LEAD POISONING: PROTECT YOUR CHILDREN
Do you know what is lead? Where is lead found? What are the health effects of lead? For educational material on lead go to www.epa.gov/lead and www.cdc.gov/lead. Learn about prevention of childhood lead poisoning.
IMPORTANT INFORMATION FOR HOMEOWNERS & RENTERS
From the NJ Department of Health and Senior Services
BEWARE! You could poison yourself, your family and your pets if you live in a house built before 1978.
The danger? The paint might contain lead, which is toxic to children and adults when breathed in or swallowed. Improper removal of lead paint can produce paint chips, dust, and fumes – all of which can make you sick.
Pregnant or nursing women, children and pets are at particularly high-risk for poisoning when lead dust or fumes are present. Keep them away from any place where lead paint is being removed.
So, if you plan to renovate, remodel or repaint, read this. It will help answer the questions you may have about how to do the work - safely…without lead poisoning yourself and your family.
For more information contact:
National Lead Information Center Hotline
NJ DEPT. OF HEALTH & SENIOR SERVICES
Child and Adolescent Health Program
Consumer and Environmental Health Service
Occupational Health Service
NJ Dept. of Community Affairs
The effects of lead are much more severe for children and pregnant women. They should not be allowed in areas where this work is being done. Also remember that normal habits and hand-to-mouth activities of young children may place them at the risk of lead poisoning even if lead paint is intact. A child who chews on window sills or other painted surface can ingest lead paint even if it’s been painted over the non-leaded paint.
In children under age 6, lead can cause learning and behavioral problems. Lead can also pass from the mother and damage the growing fetus. Special care should be taken to protect infants, young children and pregnant women from exposure to lead. Adults working in lead-related occupations and “do-it-yourselfers” also are at high risk. Children under 6 and adults who are exposed to lead should have periodic blood level screening tests. It is important for everyone to keep blood lead levels as low as possible.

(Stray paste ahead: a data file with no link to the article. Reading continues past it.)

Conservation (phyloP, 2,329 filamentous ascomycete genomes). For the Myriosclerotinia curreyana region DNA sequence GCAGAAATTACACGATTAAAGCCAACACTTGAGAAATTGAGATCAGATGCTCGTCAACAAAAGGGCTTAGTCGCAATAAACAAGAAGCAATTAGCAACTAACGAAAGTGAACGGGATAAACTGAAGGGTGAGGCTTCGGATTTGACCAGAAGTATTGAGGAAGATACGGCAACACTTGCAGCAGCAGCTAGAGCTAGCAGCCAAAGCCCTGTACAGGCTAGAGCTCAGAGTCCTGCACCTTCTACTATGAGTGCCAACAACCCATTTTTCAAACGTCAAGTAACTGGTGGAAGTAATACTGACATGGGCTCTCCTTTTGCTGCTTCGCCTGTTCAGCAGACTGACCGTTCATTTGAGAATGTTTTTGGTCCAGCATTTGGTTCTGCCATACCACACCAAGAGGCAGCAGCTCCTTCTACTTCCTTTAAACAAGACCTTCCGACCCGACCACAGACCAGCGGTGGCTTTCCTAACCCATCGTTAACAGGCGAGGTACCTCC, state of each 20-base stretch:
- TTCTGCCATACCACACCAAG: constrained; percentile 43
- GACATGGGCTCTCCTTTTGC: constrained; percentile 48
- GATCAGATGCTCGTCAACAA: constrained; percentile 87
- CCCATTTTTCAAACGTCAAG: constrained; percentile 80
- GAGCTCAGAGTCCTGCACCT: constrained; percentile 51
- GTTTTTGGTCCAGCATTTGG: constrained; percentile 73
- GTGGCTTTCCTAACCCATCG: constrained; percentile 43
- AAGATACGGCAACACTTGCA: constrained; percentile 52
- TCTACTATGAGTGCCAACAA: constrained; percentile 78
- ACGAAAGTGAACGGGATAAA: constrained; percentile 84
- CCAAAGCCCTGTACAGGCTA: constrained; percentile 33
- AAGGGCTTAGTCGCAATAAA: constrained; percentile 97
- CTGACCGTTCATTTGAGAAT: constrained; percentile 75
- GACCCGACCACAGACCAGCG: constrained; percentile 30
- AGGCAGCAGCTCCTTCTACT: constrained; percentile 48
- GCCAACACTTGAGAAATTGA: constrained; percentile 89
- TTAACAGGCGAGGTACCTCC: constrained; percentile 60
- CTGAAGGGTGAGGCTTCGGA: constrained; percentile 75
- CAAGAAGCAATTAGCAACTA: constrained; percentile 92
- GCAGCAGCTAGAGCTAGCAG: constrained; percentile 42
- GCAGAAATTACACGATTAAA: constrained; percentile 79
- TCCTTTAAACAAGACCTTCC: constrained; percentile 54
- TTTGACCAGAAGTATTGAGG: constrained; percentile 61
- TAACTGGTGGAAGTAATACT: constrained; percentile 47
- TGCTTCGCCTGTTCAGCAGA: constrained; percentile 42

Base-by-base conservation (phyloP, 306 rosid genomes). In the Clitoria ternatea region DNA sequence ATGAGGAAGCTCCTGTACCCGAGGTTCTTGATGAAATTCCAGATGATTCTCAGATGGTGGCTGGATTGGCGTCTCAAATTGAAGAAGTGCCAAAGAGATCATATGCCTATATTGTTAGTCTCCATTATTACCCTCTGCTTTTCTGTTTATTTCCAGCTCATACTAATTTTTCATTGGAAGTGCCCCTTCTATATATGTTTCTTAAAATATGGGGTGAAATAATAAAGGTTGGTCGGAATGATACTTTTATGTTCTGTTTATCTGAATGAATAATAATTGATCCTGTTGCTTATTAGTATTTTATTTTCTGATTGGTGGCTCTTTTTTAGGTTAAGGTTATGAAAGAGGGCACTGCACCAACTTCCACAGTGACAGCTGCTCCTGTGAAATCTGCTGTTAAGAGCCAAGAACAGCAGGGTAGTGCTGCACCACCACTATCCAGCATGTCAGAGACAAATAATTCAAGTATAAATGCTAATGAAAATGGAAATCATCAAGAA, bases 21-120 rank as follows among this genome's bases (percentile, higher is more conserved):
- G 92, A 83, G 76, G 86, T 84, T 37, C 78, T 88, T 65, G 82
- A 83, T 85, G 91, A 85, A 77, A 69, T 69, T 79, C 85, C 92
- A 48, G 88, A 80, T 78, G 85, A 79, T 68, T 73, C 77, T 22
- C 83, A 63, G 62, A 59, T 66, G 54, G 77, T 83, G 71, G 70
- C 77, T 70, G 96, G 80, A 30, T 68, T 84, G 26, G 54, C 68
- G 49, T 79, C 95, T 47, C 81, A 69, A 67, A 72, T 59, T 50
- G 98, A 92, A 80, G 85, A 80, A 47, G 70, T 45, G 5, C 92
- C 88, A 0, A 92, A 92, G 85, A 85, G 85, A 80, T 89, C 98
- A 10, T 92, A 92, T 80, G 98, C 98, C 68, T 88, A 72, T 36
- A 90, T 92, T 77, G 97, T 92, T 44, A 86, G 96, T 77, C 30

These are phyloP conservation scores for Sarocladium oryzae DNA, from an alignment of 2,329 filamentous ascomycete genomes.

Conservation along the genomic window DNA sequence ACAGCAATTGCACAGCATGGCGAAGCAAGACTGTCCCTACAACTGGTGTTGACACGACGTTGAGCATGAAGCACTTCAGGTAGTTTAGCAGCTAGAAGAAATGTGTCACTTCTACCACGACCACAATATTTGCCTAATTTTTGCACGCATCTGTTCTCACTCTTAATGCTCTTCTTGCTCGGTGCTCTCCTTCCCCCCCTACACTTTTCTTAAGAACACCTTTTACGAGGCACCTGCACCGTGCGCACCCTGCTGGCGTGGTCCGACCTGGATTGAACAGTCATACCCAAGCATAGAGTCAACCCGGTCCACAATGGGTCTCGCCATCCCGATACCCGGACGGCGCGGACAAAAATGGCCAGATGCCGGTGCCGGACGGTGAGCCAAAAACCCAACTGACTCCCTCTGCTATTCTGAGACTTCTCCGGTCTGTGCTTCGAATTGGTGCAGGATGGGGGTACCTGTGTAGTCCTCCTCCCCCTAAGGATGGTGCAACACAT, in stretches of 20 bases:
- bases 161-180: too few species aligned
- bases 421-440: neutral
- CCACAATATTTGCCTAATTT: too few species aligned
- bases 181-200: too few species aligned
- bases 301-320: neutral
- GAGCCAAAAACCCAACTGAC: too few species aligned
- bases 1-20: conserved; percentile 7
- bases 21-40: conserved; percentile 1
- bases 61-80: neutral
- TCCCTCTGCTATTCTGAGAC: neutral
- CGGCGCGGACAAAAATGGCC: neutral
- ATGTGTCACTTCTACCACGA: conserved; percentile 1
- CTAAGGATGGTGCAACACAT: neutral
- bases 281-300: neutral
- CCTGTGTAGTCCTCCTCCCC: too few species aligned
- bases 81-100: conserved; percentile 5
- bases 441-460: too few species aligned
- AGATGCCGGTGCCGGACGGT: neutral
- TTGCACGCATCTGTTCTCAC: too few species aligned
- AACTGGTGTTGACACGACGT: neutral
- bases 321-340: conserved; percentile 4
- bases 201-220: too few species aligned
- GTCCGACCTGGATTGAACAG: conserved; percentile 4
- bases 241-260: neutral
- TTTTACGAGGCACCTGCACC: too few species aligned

HOW CAN I FIND OUT IF THERE IS LEAD PAINT IN MY HOME?
The older your home is, the more likely you will find lead paint. The only way to know for sure is to have it tested. Testing can be done by an environmental or home inspection firm which has a New Jersey Department of Community Affairs lead evaluation certification. Lead was banned from house paints in 1978…so any house built before then could have lead paint in it.
IF THERE IS LEAD PAINT IN MY HOME, WHAT SHOULD I DO ABOUT IT?
If the lead paint is in good condition, you can probably just paint or wallpaper over it. But if it’s peeling or chipping it is a health hazard and should be either safely removed or covered. One of the safest methods of dealing with lead paint is to cover it with a material such as paneling or wallboard.
You may be able to do small jobs yourself, but projects that produce lead dust and paint chips should be left to a contractor who has a New Jersey Department of Community Affairs lead abatement certification.
REMOVING LEAD PAINT CAN BE HAZARDOUS TO YOU AND YOUR FAMILY IF NOT DONE SAFELY.
WHAT ARE THE SAFEST WAYS OF REDUCING LEAD PAINT HAZARDS?
There are three common methods: